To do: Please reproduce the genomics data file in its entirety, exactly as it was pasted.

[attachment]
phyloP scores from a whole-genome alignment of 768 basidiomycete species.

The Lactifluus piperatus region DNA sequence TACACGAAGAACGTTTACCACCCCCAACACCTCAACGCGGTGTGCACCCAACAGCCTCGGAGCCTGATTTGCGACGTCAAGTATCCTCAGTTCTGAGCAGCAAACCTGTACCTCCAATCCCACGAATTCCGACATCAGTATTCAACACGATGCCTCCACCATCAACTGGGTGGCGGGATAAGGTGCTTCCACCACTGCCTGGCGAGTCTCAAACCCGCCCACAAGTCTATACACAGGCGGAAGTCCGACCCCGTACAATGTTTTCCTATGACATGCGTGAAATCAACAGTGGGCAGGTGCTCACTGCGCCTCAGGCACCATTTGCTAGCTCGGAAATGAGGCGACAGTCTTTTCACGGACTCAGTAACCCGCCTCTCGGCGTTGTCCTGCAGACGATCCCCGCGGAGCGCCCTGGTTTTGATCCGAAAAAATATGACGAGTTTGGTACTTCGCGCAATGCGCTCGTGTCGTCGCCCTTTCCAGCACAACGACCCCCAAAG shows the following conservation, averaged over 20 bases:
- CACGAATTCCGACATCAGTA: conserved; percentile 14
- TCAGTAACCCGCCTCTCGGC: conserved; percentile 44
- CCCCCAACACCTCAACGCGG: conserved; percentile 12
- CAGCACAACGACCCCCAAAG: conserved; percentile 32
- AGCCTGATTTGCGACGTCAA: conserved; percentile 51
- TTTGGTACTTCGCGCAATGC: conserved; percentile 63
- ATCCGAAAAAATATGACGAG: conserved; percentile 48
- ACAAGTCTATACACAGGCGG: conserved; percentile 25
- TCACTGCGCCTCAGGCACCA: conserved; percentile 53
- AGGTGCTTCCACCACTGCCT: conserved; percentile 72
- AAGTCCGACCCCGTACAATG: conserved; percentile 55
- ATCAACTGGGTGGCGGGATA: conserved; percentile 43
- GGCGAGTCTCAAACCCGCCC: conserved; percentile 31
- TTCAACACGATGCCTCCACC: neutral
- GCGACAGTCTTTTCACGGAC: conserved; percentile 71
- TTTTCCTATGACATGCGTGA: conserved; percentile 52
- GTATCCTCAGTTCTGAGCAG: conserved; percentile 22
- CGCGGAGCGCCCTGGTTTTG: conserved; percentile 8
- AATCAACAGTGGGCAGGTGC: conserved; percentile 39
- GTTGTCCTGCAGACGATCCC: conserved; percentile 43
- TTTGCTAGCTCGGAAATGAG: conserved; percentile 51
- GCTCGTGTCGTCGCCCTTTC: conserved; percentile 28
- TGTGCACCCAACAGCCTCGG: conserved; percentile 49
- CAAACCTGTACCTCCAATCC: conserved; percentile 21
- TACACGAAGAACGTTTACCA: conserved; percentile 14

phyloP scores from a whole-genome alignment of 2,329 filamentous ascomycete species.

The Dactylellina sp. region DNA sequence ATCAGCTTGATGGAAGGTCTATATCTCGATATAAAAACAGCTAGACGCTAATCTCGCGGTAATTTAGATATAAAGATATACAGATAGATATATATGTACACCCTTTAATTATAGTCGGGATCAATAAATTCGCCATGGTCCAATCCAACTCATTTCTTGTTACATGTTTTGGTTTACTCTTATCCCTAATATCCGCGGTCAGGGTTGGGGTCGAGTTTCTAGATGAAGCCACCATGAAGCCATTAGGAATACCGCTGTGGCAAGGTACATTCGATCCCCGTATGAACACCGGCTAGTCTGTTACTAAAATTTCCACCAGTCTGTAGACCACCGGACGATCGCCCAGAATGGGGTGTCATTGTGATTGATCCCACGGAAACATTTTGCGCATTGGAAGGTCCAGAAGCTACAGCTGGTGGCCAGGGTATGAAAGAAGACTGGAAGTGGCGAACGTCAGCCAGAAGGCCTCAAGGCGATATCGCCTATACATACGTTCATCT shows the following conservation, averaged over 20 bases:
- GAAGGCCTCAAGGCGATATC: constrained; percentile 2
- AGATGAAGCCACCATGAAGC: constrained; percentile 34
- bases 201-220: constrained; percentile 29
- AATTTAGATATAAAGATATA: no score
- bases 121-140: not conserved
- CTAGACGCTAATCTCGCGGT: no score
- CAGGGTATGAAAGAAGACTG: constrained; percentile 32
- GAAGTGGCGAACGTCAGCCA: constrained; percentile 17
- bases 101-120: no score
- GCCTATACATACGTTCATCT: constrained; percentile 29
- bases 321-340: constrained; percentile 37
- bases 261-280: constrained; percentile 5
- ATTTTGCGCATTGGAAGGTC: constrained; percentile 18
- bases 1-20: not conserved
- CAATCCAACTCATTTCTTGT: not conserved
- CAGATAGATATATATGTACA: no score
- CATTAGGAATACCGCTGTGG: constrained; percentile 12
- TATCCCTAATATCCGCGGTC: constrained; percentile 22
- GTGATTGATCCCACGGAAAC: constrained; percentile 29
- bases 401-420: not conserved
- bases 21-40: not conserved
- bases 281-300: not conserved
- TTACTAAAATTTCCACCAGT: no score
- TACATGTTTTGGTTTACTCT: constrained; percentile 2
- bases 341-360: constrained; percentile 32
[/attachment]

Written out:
phyloP scores from a whole-genome alignment of 768 basidiomycete species.

The Lactifluus piperatus region DNA sequence TACACGAAGAACGTTTACCACCCCCAACACCTCAACGCGGTGTGCACCCAACAGCCTCGGAGCCTGATTTGCGACGTCAAGTATCCTCAGTTCTGAGCAGCAAACCTGTACCTCCAATCCCACGAATTCCGACATCAGTATTCAACACGATGCCTCCACCATCAACTGGGTGGCGGGATAAGGTGCTTCCACCACTGCCTGGCGAGTCTCAAACCCGCCCACAAGTCTATACACAGGCGGAAGTCCGACCCCGTACAATGTTTTCCTATGACATGCGTGAAATCAACAGTGGGCAGGTGCTCACTGCGCCTCAGGCACCATTTGCTAGCTCGGAAATGAGGCGACAGTCTTTTCACGGACTCAGTAACCCGCCTCTCGGCGTTGTCCTGCAGACGATCCCCGCGGAGCGCCCTGGTTTTGATCCGAAAAAATATGACGAGTTTGGTACTTCGCGCAATGCGCTCGTGTCGTCGCCCTTTCCAGCACAACGACCCCCAAAG shows the following conservation, averaged over 20 bases:
- CACGAATTCCGACATCAGTA: conserved; percentile 14
- TCAGTAACCCGCCTCTCGGC: conserved; percentile 44
- CCCCCAACACCTCAACGCGG: conserved; percentile 12
- CAGCACAACGACCCCCAAAG: conserved; percentile 32
- AGCCTGATTTGCGACGTCAA: conserved; percentile 51
- TTTGGTACTTCGCGCAATGC: conserved; percentile 63
- ATCCGAAAAAATATGACGAG: conserved; percentile 48
- ACAAGTCTATACACAGGCGG: conserved; percentile 25
- TCACTGCGCCTCAGGCACCA: conserved; percentile 53
- AGGTGCTTCCACCACTGCCT: conserved; percentile 72
- AAGTCCGACCCCGTACAATG: conserved; percentile 55
- ATCAACTGGGTGGCGGGATA: conserved; percentile 43
- GGCGAGTCTCAAACCCGCCC: conserved; percentile 31
- TTCAACACGATGCCTCCACC: neutral
- GCGACAGTCTTTTCACGGAC: conserved; percentile 71
- TTTTCCTATGACATGCGTGA: conserved; percentile 52
- GTATCCTCAGTTCTGAGCAG: conserved; percentile 22
- CGCGGAGCGCCCTGGTTTTG: conserved; percentile 8
- AATCAACAGTGGGCAGGTGC: conserved; percentile 39
- GTTGTCCTGCAGACGATCCC: conserved; percentile 43
- TTTGCTAGCTCGGAAATGAG: conserved; percentile 51
- GCTCGTGTCGTCGCCCTTTC: conserved; percentile 28
- TGTGCACCCAACAGCCTCGG: conserved; percentile 49
- CAAACCTGTACCTCCAATCC: conserved; percentile 21
- TACACGAAGAACGTTTACCA: conserved; percentile 14

phyloP scores from a whole-genome alignment of 2,329 filamentous ascomycete species.

The Dactylellina sp. region DNA sequence ATCAGCTTGATGGAAGGTCTATATCTCGATATAAAAACAGCTAGACGCTAATCTCGCGGTAATTTAGATATAAAGATATACAGATAGATATATATGTACACCCTTTAATTATAGTCGGGATCAATAAATTCGCCATGGTCCAATCCAACTCATTTCTTGTTACATGTTTTGGTTTACTCTTATCCCTAATATCCGCGGTCAGGGTTGGGGTCGAGTTTCTAGATGAAGCCACCATGAAGCCATTAGGAATACCGCTGTGGCAAGGTACATTCGATCCCCGTATGAACACCGGCTAGTCTGTTACTAAAATTTCCACCAGTCTGTAGACCACCGGACGATCGCCCAGAATGGGGTGTCATTGTGATTGATCCCACGGAAACATTTTGCGCATTGGAAGGTCCAGAAGCTACAGCTGGTGGCCAGGGTATGAAAGAAGACTGGAAGTGGCGAACGTCAGCCAGAAGGCCTCAAGGCGATATCGCCTATACATACGTTCATCT shows the following conservation, averaged over 20 bases:
- GAAGGCCTCAAGGCGATATC: constrained; percentile 2
- AGATGAAGCCACCATGAAGC: constrained; percentile 34
- bases 201-220: constrained; percentile 29
- AATTTAGATATAAAGATATA: no score
- bases 121-140: not conserved
- CTAGACGCTAATCTCGCGGT: no score
- CAGGGTATGAAAGAAGACTG: constrained; percentile 32
- GAAGTGGCGAACGTCAGCCA: constrained; percentile 17
- bases 101-120: no score
- GCCTATACATACGTTCATCT: constrained; percentile 29
- bases 321-340: constrained; percentile 37
- bases 261-280: constrained; percentile 5
- ATTTTGCGCATTGGAAGGTC: constrained; percentile 18
- bases 1-20: not conserved
- CAATCCAACTCATTTCTTGT: not conserved
- CAGATAGATATATATGTACA: no score
- CATTAGGAATACCGCTGTGG: constrained; percentile 12
- TATCCCTAATATCCGCGGTC: constrained; percentile 22
- GTGATTGATCCCACGGAAAC: constrained; percentile 29
- bases 401-420: not conserved
- bases 21-40: not conserved
- bases 281-300: not conserved
- TTACTAAAATTTCCACCAGT: no score
- TACATGTTTTGGTTTACTCT: constrained; percentile 2
- bases 341-360: constrained; percentile 32